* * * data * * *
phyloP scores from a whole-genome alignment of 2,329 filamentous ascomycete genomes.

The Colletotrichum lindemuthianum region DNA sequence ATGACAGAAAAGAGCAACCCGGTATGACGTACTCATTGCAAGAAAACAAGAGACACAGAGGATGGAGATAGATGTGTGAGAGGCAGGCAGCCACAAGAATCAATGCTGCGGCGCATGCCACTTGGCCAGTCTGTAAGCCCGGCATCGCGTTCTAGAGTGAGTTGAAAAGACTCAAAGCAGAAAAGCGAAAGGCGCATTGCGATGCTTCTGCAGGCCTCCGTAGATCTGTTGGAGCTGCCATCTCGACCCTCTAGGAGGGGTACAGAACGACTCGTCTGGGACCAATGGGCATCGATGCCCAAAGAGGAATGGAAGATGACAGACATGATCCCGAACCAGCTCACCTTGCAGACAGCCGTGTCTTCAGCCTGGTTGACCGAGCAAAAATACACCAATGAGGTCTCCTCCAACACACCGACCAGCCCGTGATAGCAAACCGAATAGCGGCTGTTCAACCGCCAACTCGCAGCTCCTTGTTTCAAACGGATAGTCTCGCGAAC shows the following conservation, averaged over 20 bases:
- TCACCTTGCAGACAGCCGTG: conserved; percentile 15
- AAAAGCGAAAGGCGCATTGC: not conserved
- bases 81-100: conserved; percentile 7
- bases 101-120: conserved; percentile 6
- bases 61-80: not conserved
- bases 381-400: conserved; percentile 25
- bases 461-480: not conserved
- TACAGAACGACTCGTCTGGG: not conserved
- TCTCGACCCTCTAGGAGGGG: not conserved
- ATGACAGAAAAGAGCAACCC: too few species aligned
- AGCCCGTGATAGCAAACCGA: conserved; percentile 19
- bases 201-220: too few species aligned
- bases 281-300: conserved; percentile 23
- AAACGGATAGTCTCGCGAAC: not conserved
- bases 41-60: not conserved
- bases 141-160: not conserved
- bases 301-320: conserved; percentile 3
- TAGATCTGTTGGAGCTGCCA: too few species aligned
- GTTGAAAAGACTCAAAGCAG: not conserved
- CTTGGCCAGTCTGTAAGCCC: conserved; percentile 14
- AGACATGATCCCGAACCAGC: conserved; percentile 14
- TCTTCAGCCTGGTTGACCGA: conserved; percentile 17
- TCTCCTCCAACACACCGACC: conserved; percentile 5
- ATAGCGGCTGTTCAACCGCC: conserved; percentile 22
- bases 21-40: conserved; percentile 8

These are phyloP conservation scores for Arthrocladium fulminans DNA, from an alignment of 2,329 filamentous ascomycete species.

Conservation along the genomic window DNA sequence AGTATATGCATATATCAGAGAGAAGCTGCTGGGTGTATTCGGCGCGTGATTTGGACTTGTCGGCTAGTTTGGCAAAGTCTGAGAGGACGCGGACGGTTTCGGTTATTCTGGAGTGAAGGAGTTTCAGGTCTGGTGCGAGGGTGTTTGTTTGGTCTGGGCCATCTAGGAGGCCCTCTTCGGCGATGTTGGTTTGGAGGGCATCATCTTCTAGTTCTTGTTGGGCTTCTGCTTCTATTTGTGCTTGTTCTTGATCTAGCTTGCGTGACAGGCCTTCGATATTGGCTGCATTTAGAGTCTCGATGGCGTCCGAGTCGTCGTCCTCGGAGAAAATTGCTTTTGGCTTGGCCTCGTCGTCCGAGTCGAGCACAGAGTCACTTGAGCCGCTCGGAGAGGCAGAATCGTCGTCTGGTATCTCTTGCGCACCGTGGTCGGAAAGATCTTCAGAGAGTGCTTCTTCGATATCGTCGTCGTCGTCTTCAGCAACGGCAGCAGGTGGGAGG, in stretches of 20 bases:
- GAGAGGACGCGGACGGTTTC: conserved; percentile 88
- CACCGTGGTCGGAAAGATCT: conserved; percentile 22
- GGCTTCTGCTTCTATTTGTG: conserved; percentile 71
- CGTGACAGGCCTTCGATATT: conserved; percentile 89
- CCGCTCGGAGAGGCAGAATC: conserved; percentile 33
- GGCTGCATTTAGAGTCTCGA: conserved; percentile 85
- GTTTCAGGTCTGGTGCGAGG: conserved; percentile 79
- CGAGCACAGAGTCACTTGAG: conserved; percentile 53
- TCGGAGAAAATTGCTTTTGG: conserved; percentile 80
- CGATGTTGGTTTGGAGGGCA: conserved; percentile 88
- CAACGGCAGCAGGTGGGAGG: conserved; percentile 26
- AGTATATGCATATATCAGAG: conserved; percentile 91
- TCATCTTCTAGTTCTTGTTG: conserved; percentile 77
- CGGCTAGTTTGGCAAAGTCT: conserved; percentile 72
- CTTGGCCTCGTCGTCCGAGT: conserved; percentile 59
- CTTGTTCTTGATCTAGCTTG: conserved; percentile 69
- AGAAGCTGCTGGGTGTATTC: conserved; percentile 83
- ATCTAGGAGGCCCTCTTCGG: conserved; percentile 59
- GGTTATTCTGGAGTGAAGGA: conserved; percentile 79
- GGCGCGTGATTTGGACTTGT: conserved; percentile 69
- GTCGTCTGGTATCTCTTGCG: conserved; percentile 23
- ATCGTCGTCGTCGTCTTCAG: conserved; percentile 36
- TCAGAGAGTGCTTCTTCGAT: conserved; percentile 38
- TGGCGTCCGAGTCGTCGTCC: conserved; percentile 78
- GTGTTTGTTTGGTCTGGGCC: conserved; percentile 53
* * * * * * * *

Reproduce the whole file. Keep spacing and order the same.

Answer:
phyloP scores from a whole-genome alignment of 2,329 filamentous ascomycete genomes.

The Colletotrichum lindemuthianum region DNA sequence ATGACAGAAAAGAGCAACCCGGTATGACGTACTCATTGCAAGAAAACAAGAGACACAGAGGATGGAGATAGATGTGTGAGAGGCAGGCAGCCACAAGAATCAATGCTGCGGCGCATGCCACTTGGCCAGTCTGTAAGCCCGGCATCGCGTTCTAGAGTGAGTTGAAAAGACTCAAAGCAGAAAAGCGAAAGGCGCATTGCGATGCTTCTGCAGGCCTCCGTAGATCTGTTGGAGCTGCCATCTCGACCCTCTAGGAGGGGTACAGAACGACTCGTCTGGGACCAATGGGCATCGATGCCCAAAGAGGAATGGAAGATGACAGACATGATCCCGAACCAGCTCACCTTGCAGACAGCCGTGTCTTCAGCCTGGTTGACCGAGCAAAAATACACCAATGAGGTCTCCTCCAACACACCGACCAGCCCGTGATAGCAAACCGAATAGCGGCTGTTCAACCGCCAACTCGCAGCTCCTTGTTTCAAACGGATAGTCTCGCGAAC shows the following conservation, averaged over 20 bases:
- TCACCTTGCAGACAGCCGTG: conserved; percentile 15
- AAAAGCGAAAGGCGCATTGC: not conserved
- bases 81-100: conserved; percentile 7
- bases 101-120: conserved; percentile 6
- bases 61-80: not conserved
- bases 381-400: conserved; percentile 25
- bases 461-480: not conserved
- TACAGAACGACTCGTCTGGG: not conserved
- TCTCGACCCTCTAGGAGGGG: not conserved
- ATGACAGAAAAGAGCAACCC: too few species aligned
- AGCCCGTGATAGCAAACCGA: conserved; percentile 19
- bases 201-220: too few species aligned
- bases 281-300: conserved; percentile 23
- AAACGGATAGTCTCGCGAAC: not conserved
- bases 41-60: not conserved
- bases 141-160: not conserved
- bases 301-320: conserved; percentile 3
- TAGATCTGTTGGAGCTGCCA: too few species aligned
- GTTGAAAAGACTCAAAGCAG: not conserved
- CTTGGCCAGTCTGTAAGCCC: conserved; percentile 14
- AGACATGATCCCGAACCAGC: conserved; percentile 14
- TCTTCAGCCTGGTTGACCGA: conserved; percentile 17
- TCTCCTCCAACACACCGACC: conserved; percentile 5
- ATAGCGGCTGTTCAACCGCC: conserved; percentile 22
- bases 21-40: conserved; percentile 8

These are phyloP conservation scores for Arthrocladium fulminans DNA, from an alignment of 2,329 filamentous ascomycete species.

Conservation along the genomic window DNA sequence AGTATATGCATATATCAGAGAGAAGCTGCTGGGTGTATTCGGCGCGTGATTTGGACTTGTCGGCTAGTTTGGCAAAGTCTGAGAGGACGCGGACGGTTTCGGTTATTCTGGAGTGAAGGAGTTTCAGGTCTGGTGCGAGGGTGTTTGTTTGGTCTGGGCCATCTAGGAGGCCCTCTTCGGCGATGTTGGTTTGGAGGGCATCATCTTCTAGTTCTTGTTGGGCTTCTGCTTCTATTTGTGCTTGTTCTTGATCTAGCTTGCGTGACAGGCCTTCGATATTGGCTGCATTTAGAGTCTCGATGGCGTCCGAGTCGTCGTCCTCGGAGAAAATTGCTTTTGGCTTGGCCTCGTCGTCCGAGTCGAGCACAGAGTCACTTGAGCCGCTCGGAGAGGCAGAATCGTCGTCTGGTATCTCTTGCGCACCGTGGTCGGAAAGATCTTCAGAGAGTGCTTCTTCGATATCGTCGTCGTCGTCTTCAGCAACGGCAGCAGGTGGGAGG, in stretches of 20 bases:
- GAGAGGACGCGGACGGTTTC: conserved; percentile 88
- CACCGTGGTCGGAAAGATCT: conserved; percentile 22
- GGCTTCTGCTTCTATTTGTG: conserved; percentile 71
- CGTGACAGGCCTTCGATATT: conserved; percentile 89
- CCGCTCGGAGAGGCAGAATC: conserved; percentile 33
- GGCTGCATTTAGAGTCTCGA: conserved; percentile 85
- GTTTCAGGTCTGGTGCGAGG: conserved; percentile 79
- CGAGCACAGAGTCACTTGAG: conserved; percentile 53
- TCGGAGAAAATTGCTTTTGG: conserved; percentile 80
- CGATGTTGGTTTGGAGGGCA: conserved; percentile 88
- CAACGGCAGCAGGTGGGAGG: conserved; percentile 26
- AGTATATGCATATATCAGAG: conserved; percentile 91
- TCATCTTCTAGTTCTTGTTG: conserved; percentile 77
- CGGCTAGTTTGGCAAAGTCT: conserved; percentile 72
- CTTGGCCTCGTCGTCCGAGT: conserved; percentile 59
- CTTGTTCTTGATCTAGCTTG: conserved; percentile 69
- AGAAGCTGCTGGGTGTATTC: conserved; percentile 83
- ATCTAGGAGGCCCTCTTCGG: conserved; percentile 59
- GGTTATTCTGGAGTGAAGGA: conserved; percentile 79
- GGCGCGTGATTTGGACTTGT: conserved; percentile 69
- GTCGTCTGGTATCTCTTGCG: conserved; percentile 23
- ATCGTCGTCGTCGTCTTCAG: conserved; percentile 36
- TCAGAGAGTGCTTCTTCGAT: conserved; percentile 38
- TGGCGTCCGAGTCGTCGTCC: conserved; percentile 78
- GTGTTTGTTTGGTCTGGGCC: conserved; percentile 53